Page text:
Centre for the Study of Developing Societies
Sarada Balagopalan’s work is an attempt to critically theorise the category of Childhood by relating it to discourses of modernity, late capitalism and current transnational efforts to secure “rights” for children. Her doctorate from New York University was an ethnographic study on the literacy experiences of street children in Calcutta, and Sarada’s research utilizes the historically mediated specificity of childhood and children’s experiences in different social contexts to interrogate present efforts to naturalise a particular bourgeois construction of childhood as the ideal. This work on the politics of childhood also informs her broader intellectual interests in education. She is particularly interested in issues of pedagogy and its reliance on universal constructs of childhood, and their effects on the construction of identities amongst first-generation school goers and their communities.
Sarada has been deeply involved in translating these research interests into pedagogic and curricular interventions and has worked with Eklavya for several years on their social studies textbooks and school-based programmes. Currently she acts as the Chief Advisor for NCERT’s middle-school “Social and Political Life” textbooks. Sarada also co-edits Contemporary Education Dialogue, bi-annual inter-disciplinary journal on education in South Asia.
I am a cultural historian who specializes in U.S. performance and theatre during the nineteenth and twentieth centuries. My interests include formations of race, age, gender, and sexuality, and my research integrates the study of theatrical, visual, material, and literary culture.
A graduate of Yale’s doctoral program in American Studies, I am an Associate Professor of Women, Gender, and Sexuality and of History and Literature at Harvard University. My books include Racial Innocence: Performing American Childhood from Slavery to Civil Rights (forthcoming, New York University Press) and the anthologies Cast Out: Queer Lives in Theater (University of Michigan Press) and Generation Q (Alyson). I put my scholarly interests in gender, ethnicity, and childhood into creative practice when I published a Jewish feminist children’s book titled Terrible, Terrible!. I am currently in residence in the Department of Theatre and Dance at the University of Texas at Austin, where I hold a Donald D. Harrington Fellowship. During my year at Austin, I will write a book titled Hand Knife Photograph: The Erotics of Impossible Gender.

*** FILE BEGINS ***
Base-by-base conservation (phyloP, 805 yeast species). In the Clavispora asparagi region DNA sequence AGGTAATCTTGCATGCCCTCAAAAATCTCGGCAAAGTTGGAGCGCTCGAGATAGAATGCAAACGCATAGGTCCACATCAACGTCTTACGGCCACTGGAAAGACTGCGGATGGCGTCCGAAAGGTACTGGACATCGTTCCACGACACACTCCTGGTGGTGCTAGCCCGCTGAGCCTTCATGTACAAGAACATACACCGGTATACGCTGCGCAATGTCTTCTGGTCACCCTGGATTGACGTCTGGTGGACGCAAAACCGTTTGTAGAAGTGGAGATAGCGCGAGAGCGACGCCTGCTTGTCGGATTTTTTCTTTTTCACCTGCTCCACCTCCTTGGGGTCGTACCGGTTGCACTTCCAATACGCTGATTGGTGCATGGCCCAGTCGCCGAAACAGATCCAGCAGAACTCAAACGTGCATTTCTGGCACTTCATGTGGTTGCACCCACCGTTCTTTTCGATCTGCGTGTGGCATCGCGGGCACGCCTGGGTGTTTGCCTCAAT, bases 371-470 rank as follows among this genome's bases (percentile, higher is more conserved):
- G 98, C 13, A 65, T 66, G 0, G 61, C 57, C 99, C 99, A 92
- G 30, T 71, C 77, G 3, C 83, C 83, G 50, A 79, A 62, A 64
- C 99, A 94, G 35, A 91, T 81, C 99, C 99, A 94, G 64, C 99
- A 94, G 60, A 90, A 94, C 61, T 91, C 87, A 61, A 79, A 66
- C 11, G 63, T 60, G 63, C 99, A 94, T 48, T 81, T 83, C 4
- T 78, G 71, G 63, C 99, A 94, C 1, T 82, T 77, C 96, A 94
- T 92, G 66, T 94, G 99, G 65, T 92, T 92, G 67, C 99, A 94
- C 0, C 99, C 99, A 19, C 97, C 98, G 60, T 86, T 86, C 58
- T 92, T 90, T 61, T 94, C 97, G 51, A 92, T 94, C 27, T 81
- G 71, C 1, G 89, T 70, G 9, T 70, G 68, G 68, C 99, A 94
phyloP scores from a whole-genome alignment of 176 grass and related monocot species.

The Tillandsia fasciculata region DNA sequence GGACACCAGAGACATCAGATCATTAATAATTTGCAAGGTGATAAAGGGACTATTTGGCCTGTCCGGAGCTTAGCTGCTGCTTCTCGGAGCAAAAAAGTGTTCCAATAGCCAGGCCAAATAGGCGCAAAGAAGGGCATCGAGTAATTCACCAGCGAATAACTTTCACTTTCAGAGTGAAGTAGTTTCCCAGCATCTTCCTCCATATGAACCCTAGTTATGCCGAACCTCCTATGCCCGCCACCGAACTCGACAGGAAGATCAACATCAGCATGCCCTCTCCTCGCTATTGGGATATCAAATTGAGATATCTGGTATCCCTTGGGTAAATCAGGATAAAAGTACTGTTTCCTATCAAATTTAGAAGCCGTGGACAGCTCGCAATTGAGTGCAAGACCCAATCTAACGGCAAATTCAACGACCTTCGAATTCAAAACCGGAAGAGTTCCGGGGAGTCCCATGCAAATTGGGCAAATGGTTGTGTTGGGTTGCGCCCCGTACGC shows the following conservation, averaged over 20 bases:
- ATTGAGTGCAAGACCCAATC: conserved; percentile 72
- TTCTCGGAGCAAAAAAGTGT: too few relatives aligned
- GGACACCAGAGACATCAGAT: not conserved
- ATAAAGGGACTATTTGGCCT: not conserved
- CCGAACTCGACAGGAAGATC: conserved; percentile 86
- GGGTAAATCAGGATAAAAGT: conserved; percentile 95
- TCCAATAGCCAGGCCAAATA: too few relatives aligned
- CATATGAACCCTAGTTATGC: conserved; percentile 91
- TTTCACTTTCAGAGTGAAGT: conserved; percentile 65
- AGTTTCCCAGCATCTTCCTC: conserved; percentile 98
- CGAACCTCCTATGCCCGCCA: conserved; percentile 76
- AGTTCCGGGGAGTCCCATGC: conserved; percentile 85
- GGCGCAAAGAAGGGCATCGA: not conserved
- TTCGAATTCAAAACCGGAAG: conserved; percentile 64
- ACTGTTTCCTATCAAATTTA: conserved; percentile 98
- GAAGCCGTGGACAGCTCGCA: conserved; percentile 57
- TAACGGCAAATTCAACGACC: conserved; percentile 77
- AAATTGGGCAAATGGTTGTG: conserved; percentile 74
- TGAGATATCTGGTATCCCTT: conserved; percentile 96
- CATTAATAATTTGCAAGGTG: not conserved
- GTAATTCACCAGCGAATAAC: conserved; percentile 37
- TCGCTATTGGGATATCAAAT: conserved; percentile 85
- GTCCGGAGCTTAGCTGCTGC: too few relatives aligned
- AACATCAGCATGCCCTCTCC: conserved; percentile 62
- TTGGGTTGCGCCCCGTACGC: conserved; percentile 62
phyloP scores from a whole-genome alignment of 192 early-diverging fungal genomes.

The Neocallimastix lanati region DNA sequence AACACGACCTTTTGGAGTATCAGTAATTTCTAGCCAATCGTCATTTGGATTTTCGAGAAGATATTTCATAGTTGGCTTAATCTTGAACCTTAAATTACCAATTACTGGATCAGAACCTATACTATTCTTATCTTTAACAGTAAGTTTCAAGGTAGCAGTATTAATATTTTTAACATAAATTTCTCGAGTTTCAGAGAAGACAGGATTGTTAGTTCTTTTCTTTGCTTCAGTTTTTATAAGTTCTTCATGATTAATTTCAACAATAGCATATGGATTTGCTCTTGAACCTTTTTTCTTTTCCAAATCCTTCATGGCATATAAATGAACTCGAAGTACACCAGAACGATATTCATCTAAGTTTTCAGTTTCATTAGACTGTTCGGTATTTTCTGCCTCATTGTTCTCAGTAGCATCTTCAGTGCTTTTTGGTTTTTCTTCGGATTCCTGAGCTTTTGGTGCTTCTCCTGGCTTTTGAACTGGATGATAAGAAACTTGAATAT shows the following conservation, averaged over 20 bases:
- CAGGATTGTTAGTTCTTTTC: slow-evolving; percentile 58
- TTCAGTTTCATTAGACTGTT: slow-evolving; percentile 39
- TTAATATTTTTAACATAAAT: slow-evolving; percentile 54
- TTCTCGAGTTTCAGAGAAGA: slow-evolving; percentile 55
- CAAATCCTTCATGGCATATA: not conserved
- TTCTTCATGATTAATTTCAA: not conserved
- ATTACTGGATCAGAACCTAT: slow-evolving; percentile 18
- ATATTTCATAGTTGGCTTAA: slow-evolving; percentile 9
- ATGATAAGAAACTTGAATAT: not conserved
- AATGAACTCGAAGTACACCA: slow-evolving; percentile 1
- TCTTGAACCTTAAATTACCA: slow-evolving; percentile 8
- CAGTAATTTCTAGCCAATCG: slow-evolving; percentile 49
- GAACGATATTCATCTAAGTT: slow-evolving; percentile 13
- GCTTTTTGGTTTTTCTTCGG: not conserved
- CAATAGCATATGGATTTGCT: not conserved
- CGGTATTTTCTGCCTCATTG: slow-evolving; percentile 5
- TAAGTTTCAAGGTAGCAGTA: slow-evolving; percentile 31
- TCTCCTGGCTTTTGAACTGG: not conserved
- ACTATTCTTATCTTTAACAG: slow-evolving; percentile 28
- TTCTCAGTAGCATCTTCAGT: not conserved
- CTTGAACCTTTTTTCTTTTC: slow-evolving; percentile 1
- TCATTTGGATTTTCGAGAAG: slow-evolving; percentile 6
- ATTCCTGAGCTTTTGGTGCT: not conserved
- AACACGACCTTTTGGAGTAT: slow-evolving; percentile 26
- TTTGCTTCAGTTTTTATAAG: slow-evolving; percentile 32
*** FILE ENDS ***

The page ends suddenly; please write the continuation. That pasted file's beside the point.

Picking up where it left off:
Marcia J. Bunge
Marcia Bunge is the Dickmeyer Professor of Christian Education. She received her BA in English and music from St. Olaf College and her PhD in religion and literature from the University of Chicago. She taught at Gustavus Adolphus College, Luther College, and Luther Seminary before joining the CC faculty. Bunge has edited and contributed to Against Pure Reason: Writings on History, Language, and Religion (1993), and The Child in Christian Thought (2001). Bunge’s most recently co-edited books are The Child in the Bible (2008) and Children and Childhood in World Religions: Primary Texts and Sources (2009). From 2003-07 she served on the National Task Force on Education for the Evangelical Lutheran Church in America (ELCA). Bunge directs “The Child in Religion and Ethics” project and serves on the international board of the Child Theology Movement and on the steering committees of the “Childhood Studies and Religion Consultation” of the American Academy of Religion and “Children in the Biblical World” section of the Society of Biblical Literature. She regularly lectures at leading universities and conferences in the United States and abroad.
The Graduate Center, City University of New York
His work focuses on the development of theory and research on children’s relationship to the physical environment. He has been particularly concerned with the application of research to the planning and design of children’s environments and to environmental education. In recent years, he has been more broadly concerned with developing theory, research and programs which foster the greater participation of young people in articulating their perspectives and concerns as a way of better fulfilling their rights.